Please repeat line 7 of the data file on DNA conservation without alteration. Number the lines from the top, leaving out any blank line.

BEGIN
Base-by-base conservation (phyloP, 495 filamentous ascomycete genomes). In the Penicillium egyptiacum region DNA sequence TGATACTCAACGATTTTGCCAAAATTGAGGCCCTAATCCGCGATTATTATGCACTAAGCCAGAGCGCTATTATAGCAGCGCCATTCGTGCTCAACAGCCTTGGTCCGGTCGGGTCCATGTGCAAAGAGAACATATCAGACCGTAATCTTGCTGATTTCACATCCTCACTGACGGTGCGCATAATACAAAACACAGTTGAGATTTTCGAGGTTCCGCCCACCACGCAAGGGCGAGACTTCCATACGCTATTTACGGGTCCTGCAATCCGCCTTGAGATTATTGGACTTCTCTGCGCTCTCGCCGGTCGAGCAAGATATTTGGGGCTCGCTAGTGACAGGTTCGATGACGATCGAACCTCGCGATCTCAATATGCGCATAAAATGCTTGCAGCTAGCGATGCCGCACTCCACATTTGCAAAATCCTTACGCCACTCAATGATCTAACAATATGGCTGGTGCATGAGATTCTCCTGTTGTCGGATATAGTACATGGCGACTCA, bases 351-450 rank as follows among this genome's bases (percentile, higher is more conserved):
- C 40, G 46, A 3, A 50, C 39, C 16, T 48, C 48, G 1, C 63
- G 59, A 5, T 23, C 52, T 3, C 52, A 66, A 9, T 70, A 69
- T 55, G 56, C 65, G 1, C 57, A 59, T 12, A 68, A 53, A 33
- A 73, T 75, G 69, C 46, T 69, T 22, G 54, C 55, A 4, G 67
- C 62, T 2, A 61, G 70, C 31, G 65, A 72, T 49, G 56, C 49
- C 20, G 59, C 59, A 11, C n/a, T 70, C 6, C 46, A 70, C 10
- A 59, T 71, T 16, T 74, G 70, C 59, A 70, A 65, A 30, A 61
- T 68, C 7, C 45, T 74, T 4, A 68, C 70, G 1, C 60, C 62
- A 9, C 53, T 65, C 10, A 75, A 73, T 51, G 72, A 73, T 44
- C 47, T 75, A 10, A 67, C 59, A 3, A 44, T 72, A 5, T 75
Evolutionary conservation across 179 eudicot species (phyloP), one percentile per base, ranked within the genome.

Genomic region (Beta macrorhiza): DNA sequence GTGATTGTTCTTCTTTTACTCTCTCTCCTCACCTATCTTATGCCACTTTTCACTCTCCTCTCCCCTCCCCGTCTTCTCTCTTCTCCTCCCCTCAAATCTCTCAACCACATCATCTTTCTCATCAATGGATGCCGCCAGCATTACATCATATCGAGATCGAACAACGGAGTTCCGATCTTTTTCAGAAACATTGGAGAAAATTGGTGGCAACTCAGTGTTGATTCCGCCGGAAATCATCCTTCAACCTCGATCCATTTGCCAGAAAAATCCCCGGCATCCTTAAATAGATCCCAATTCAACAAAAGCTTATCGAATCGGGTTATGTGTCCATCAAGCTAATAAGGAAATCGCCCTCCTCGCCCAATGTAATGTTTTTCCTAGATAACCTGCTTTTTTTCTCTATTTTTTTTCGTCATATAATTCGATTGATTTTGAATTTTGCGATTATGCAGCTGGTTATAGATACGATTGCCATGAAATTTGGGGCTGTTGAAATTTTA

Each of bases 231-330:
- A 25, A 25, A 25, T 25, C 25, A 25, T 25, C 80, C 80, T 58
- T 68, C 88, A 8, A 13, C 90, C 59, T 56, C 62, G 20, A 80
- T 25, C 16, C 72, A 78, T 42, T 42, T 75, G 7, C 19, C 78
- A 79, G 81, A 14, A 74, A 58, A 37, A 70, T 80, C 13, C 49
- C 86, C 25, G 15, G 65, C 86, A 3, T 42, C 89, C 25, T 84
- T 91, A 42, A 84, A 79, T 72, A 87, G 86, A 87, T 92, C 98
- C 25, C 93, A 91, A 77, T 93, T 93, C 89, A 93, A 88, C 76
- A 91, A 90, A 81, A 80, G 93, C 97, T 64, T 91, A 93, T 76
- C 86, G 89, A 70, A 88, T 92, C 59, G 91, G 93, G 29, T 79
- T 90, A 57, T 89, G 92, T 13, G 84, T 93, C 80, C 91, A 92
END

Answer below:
- C 20, G 59, C 59, A 11, C n/a, T 70, C 6, C 46, A 70, C 10